Palestinian-American writer and Rocky Mount author Etaf Rum tells the story of three generations of women living in a cloistered Palestinian-American community in the heart of Brooklyn in her debut novel, “A Woman is No Man.”
Rum, a former English professor at Nash Community College, is also an avid reader and shares her favorite books on her popular Instagram page @booksandbeans. Her refererrals include “Olive Kitteridge,” a collection of connected stories by Elizabeth Strout; “The Kite Runner,” the first novel of Afghan-American author Khaled Hosseini; and “Middlesex,” the Pulitzer Prize-winning novel of Jeffrey Eugenides.
The reading, plus her own background, made the NC State alumnus realize there was a void in literature that needs to be filled.
“There are so many diverse books and novels that made me realize that the Arab-American voice is not present on our book shelves,” Rum says. “Our voices are not represented…the generation before me were immigrants. Now, we are expressing our stories in ways we couldn’t before.”
The novel will be published March 5, the same day she will be at Quail Ridge Books in Raleigh to talk about the work. She will be at Flyleaf Books in Chapel Hill on March 6.
Rum calls her brand of writing “domestic literature.”
“I’m telling a story of Arab people and what’s going on inside the Arab-American home, which is a very sensitive subject,” Rum said. “There’s a stigma and shame behind revealing those cultural secrets…Arab-American women have limited roles and a lack of choice and control over their own lives. I didn’t have a say into the narrative of my own life. Writing is a way to rewrite that narrative.”
The 29-year-old Rum moved to North Carolina after her family arranged a marriage to her cousin. Rum, now divorced, lives in North Carolina with her two children. Rum took a few minutes to answer some questions about her novel inspired by her own life story.
Q: What does the title “A Woman is No Man” mean from your perspective as a Palestinian woman?
A: Growing up as a Palestinian girl, whenever I expressed any desire to go outside the prescribed path of marriage and motherhood, or whenever I wanted something that only men in our culture were permitted, like freedom, I was often told that I couldn’t. When I asked why I couldn’t do the same things men could, the reason was always the same: because a woman is no man.
Q: Can a Palestinian woman fall in love?
A: That answer is subjective depending on who you ask and can be used to draw stereotypes, which is not my intention as a writer. However, based on my experiences as a Palestinian woman raised in a conservative Arab household, falling in love was not an option. Interacting with the opposite sex/dating was forbidden for women in my family before marriage.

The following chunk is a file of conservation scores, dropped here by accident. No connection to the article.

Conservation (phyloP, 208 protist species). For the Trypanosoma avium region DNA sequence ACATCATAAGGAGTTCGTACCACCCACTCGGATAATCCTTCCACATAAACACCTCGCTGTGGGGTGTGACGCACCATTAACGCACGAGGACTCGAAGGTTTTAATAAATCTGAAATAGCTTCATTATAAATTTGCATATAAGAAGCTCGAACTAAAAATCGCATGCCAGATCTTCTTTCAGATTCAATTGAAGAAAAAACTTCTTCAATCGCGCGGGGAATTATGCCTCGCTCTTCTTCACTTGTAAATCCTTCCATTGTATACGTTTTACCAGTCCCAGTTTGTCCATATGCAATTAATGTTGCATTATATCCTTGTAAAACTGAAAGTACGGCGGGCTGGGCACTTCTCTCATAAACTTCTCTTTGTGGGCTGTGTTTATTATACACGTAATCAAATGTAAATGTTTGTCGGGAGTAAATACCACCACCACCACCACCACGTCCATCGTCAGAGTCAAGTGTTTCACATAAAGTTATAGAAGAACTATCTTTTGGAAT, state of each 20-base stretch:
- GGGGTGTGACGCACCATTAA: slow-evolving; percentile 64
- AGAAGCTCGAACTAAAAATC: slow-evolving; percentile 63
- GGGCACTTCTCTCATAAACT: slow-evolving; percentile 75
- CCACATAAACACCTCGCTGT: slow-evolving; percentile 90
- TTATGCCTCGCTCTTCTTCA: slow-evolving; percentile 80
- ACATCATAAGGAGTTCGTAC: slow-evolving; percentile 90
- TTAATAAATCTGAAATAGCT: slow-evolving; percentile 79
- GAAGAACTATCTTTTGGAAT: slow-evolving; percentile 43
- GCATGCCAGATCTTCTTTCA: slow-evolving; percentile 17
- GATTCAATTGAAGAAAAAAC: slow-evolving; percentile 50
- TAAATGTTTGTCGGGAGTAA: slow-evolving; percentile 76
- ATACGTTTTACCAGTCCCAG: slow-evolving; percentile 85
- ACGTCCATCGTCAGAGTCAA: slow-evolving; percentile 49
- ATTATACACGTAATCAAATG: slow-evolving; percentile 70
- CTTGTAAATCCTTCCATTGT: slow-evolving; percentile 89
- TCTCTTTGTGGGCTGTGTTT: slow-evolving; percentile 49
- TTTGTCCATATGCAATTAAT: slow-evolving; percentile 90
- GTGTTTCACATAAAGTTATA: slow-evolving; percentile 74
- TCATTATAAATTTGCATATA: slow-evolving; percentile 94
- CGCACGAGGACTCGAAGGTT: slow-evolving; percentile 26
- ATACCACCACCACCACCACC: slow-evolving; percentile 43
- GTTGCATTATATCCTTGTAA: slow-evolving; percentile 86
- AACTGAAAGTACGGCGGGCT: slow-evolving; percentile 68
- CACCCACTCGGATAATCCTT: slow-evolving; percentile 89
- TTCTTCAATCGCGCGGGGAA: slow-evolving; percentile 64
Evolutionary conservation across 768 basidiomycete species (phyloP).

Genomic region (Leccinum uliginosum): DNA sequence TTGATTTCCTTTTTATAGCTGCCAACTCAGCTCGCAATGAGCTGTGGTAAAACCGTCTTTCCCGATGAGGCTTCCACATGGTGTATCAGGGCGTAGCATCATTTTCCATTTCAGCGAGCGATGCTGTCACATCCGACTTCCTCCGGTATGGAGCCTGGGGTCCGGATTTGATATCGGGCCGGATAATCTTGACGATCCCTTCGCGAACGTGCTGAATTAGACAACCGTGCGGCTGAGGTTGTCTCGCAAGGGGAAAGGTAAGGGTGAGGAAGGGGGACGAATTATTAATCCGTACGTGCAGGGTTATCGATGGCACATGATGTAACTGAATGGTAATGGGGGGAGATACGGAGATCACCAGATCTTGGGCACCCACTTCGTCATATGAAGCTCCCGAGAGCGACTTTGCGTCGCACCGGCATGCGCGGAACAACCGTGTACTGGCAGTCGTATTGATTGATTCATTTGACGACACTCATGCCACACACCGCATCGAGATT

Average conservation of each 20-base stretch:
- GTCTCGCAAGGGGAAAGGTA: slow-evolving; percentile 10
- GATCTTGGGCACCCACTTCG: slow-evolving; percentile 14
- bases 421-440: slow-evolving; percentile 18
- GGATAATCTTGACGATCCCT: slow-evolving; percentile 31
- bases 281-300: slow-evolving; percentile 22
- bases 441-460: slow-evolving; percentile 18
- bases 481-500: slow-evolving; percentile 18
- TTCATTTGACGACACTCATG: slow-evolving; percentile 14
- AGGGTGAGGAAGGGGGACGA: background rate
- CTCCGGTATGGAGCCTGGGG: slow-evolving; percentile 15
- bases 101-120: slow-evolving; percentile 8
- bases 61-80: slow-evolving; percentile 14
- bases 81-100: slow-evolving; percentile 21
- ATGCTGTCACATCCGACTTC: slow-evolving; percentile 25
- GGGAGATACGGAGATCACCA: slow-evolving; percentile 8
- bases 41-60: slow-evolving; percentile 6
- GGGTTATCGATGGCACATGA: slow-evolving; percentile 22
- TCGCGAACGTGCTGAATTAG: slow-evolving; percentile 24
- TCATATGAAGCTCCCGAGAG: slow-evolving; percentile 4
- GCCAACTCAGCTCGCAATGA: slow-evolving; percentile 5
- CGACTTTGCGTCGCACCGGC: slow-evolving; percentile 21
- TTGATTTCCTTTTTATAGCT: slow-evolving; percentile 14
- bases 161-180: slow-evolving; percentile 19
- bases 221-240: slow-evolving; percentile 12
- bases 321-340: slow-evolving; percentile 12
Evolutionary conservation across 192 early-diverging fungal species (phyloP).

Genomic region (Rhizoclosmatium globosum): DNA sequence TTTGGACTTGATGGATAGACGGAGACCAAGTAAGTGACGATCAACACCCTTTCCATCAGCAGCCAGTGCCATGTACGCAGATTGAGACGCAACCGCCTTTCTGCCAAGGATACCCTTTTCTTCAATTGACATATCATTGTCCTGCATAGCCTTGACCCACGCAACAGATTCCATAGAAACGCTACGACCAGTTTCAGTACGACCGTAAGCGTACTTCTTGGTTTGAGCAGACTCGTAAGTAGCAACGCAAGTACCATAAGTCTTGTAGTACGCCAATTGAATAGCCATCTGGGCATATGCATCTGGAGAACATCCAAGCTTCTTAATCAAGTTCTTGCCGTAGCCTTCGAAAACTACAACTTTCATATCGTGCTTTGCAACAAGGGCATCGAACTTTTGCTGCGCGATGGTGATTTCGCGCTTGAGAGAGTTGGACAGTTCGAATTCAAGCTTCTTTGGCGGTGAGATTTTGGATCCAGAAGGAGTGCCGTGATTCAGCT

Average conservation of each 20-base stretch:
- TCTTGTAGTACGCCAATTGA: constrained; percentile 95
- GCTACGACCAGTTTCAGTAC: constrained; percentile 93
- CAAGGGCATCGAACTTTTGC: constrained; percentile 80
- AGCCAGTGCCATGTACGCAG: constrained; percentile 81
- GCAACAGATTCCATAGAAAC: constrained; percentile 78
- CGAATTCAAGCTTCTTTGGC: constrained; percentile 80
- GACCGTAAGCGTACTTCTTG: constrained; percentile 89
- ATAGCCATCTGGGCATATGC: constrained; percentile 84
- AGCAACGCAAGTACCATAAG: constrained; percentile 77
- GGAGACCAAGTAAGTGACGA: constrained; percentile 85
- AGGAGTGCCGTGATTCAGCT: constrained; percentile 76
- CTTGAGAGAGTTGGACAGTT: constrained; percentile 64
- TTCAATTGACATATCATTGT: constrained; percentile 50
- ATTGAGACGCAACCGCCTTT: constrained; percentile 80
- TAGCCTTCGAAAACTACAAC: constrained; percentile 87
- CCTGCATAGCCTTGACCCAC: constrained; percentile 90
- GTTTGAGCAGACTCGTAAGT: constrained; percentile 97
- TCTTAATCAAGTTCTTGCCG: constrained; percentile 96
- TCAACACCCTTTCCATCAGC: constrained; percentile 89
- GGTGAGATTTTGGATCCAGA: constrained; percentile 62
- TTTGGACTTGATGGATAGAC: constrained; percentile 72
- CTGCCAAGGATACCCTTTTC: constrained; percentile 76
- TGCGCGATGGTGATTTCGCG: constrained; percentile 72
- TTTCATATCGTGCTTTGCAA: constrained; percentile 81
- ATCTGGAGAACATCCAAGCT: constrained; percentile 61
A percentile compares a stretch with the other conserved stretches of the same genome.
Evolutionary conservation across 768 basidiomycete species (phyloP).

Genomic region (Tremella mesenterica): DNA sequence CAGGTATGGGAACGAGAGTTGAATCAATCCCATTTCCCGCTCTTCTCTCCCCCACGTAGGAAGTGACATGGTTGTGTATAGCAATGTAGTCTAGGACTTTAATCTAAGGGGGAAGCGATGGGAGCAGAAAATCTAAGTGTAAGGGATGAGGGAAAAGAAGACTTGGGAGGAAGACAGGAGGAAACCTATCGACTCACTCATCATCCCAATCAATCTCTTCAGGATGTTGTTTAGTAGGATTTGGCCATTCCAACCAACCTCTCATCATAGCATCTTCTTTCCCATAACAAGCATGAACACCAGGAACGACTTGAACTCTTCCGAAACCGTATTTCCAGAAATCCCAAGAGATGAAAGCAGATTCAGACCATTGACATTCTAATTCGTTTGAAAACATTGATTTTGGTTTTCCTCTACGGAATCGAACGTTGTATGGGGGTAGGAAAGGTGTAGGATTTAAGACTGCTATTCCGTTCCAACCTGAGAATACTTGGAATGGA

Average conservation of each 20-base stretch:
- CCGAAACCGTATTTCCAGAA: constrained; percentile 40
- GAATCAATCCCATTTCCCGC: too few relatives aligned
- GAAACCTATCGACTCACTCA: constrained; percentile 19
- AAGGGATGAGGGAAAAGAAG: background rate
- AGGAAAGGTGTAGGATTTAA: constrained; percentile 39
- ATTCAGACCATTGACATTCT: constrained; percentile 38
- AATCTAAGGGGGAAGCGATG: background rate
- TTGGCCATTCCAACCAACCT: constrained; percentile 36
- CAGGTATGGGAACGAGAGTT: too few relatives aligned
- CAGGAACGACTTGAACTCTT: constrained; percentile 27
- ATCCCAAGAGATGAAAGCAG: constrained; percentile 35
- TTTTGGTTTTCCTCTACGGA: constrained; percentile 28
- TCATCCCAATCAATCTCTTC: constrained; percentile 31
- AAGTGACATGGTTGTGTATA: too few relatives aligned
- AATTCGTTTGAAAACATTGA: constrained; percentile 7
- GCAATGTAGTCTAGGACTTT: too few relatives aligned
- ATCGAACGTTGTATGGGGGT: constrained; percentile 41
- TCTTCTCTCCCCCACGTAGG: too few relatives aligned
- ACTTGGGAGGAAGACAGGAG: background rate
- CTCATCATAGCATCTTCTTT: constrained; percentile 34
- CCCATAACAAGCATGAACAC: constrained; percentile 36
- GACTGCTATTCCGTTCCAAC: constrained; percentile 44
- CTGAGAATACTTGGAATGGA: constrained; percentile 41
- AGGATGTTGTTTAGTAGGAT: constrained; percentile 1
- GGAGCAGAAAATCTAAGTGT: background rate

Q: You have mentioned that the novel is drawn from your own experience; why not write a non-fiction book?
A: Because I wanted to distance myself from the narrative and didn’t want to write about my family directly. Breaking the silence in my community was hard enough, even in fiction. To write about it from my own personal experiences would’ve not only upset my family but also required sharing personal and sensitive information that I did not want to make public.
Q: Why is forced marriage or marriage arranged by families still the norm among Arabs?
A: Like in many cultures, Arab women are required to maintain their modesty and virginity and so dating is not permitted. Because of this, arranged marriages are the preferred method of bringing men and women together.
Q: Can you talk about being born and raised in America in a tight-knit Palestinian community in Brooklyn? How does that show up in the way you live your life?
A: I was raised very conservatively. Even though I was born and raised in New York, I was un-American in most ways. I did not attend public schools (only an Islamic all-girls private school), never left the house without my parents, and was extremely sheltered to preserve my Arab identity and to ensure I didn’t get corrupted by American values.
Q: What do most outsiders not understand about the life of Palestinian women?
A: I am not a representative of all Palestinian women, and I am not here to stereotype their experiences into a single story. The three generations of Palestinian women discussed in “A Woman Is No Man” are very particular in that they are a product of conservative upbringing directly affected by the trauma and oppression resulting from the 1948 Palestinian exodus, and how this trauma trickles down across generations and leads to abuse in many forms, which is enforced by both men and women.
Etaf Rum will talk about “A Woman Is No Man,” (Harper) at 7 p.m. March 5, at Quail Ridge Books, 4209-100 Lassiter Mill Road, located in North Hills Shopping Center in Raleigh, and 7 p.m. March 6, at Flyleaf Books, 752 Martin Luther King Jr. Blvd., Chapel Hill.